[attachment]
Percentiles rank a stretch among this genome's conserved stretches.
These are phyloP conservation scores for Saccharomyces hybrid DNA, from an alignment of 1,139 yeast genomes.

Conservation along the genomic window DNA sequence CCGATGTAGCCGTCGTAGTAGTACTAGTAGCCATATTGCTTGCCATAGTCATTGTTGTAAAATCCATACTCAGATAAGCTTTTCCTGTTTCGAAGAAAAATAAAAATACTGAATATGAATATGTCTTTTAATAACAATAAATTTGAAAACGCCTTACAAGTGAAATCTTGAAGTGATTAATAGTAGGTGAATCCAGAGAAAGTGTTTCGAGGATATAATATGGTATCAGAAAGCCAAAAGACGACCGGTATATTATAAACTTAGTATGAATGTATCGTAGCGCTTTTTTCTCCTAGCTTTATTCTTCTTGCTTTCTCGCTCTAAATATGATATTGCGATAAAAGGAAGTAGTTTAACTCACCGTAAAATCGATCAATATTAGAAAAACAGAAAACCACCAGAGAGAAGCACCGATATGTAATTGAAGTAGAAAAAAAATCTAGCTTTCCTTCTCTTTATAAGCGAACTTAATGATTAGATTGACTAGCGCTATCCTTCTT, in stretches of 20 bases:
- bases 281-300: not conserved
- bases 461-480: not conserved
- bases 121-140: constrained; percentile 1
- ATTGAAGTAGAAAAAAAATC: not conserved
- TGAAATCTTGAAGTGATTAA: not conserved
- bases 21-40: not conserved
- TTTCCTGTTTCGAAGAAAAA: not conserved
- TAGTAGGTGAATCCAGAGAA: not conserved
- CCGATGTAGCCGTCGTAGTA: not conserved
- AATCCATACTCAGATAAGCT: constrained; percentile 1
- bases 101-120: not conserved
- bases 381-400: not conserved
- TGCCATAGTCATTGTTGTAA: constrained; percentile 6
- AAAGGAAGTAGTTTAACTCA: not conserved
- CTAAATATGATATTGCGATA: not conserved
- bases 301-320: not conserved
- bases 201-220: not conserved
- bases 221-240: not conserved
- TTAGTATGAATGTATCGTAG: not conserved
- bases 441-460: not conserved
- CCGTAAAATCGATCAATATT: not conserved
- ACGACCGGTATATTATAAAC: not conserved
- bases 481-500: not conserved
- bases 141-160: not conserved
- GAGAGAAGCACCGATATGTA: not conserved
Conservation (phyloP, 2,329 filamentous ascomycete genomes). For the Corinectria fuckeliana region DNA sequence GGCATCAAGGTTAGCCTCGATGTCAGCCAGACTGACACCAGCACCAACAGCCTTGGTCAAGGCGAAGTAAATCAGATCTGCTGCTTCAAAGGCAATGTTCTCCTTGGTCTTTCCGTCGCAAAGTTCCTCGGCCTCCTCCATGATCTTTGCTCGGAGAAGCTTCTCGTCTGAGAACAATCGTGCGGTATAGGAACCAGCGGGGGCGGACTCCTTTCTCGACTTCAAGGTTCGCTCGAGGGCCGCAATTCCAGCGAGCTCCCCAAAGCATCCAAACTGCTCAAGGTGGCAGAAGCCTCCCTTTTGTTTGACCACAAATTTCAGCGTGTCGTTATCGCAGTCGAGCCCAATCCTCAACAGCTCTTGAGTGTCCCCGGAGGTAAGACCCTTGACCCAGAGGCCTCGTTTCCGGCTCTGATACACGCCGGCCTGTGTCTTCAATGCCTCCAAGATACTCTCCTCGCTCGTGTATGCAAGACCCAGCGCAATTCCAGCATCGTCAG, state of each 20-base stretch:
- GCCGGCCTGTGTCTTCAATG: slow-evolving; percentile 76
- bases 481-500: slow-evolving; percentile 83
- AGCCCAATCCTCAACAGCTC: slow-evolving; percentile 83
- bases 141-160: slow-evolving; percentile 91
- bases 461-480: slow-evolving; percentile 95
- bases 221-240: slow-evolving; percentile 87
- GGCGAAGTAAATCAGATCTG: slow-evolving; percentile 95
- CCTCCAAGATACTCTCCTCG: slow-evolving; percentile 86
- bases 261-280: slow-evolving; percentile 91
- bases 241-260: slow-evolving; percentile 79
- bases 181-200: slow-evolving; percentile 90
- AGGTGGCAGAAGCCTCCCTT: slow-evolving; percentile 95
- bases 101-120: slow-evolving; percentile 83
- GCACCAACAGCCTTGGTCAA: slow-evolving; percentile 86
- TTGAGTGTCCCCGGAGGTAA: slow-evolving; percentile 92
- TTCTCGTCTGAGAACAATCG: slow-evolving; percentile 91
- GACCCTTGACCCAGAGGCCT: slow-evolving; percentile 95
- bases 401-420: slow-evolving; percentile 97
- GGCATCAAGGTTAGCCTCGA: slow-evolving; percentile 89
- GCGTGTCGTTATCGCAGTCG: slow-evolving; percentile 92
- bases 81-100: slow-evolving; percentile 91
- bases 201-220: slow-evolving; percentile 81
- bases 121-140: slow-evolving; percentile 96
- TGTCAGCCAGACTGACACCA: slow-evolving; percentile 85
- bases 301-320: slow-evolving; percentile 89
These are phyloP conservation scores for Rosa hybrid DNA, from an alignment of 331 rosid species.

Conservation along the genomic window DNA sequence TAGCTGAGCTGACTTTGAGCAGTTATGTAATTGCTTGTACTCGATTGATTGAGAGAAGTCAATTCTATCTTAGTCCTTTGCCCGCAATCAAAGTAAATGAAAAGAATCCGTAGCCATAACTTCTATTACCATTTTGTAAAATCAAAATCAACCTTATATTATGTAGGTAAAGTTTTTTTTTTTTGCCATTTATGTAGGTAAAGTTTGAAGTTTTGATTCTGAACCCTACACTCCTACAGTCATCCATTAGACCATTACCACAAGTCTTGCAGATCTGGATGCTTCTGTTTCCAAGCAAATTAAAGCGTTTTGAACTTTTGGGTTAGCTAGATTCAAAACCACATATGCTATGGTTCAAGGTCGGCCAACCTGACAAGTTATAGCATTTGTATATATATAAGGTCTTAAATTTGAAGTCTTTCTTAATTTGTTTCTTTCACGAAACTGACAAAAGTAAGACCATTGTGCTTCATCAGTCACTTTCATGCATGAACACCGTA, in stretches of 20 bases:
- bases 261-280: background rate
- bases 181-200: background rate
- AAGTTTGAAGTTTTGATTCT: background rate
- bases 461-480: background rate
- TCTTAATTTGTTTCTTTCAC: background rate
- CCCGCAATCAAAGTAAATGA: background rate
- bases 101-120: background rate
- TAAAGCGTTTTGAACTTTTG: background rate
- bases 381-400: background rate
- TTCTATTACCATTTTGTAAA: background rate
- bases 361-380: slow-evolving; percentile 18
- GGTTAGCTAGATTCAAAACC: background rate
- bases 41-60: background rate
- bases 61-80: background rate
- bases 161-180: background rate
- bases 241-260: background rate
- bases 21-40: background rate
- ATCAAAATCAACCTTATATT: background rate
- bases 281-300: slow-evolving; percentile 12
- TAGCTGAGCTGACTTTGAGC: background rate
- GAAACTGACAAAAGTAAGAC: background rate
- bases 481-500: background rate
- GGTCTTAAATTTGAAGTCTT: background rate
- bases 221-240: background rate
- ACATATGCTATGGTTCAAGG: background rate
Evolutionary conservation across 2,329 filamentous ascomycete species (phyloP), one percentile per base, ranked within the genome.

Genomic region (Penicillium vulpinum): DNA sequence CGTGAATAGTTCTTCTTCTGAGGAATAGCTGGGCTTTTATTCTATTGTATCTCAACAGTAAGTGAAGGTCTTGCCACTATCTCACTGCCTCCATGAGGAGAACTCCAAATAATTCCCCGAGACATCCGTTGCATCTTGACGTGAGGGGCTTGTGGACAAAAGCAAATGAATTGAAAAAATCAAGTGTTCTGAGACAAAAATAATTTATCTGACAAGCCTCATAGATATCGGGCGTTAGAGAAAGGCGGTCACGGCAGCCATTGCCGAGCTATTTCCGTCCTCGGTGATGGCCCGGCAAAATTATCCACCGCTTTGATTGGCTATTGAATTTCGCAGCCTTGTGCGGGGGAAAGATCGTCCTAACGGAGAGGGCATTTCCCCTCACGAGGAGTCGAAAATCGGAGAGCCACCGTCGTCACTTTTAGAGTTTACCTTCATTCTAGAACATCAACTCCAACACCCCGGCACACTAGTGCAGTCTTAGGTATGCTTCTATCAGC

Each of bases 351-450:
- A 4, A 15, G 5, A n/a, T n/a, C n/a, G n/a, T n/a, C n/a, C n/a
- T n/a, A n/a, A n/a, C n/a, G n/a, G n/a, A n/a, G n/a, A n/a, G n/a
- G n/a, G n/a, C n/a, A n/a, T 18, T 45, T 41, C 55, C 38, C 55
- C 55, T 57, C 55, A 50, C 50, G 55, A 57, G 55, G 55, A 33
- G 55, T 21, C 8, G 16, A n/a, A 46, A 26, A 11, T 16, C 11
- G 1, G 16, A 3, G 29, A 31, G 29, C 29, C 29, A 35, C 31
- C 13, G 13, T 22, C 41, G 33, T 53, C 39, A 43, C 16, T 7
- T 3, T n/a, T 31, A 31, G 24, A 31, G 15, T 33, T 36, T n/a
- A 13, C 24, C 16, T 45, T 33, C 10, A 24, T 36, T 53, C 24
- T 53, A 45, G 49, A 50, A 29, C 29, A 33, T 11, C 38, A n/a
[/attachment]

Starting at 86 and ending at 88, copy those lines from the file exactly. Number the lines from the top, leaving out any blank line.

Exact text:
- T n/a, A n/a, A n/a, C n/a, G n/a, G n/a, A n/a, G n/a, A n/a, G n/a
- G n/a, G n/a, C n/a, A n/a, T 18, T 45, T 41, C 55, C 38, C 55
- C 55, T 57, C 55, A 50, C 50, G 55, A 57, G 55, G 55, A 33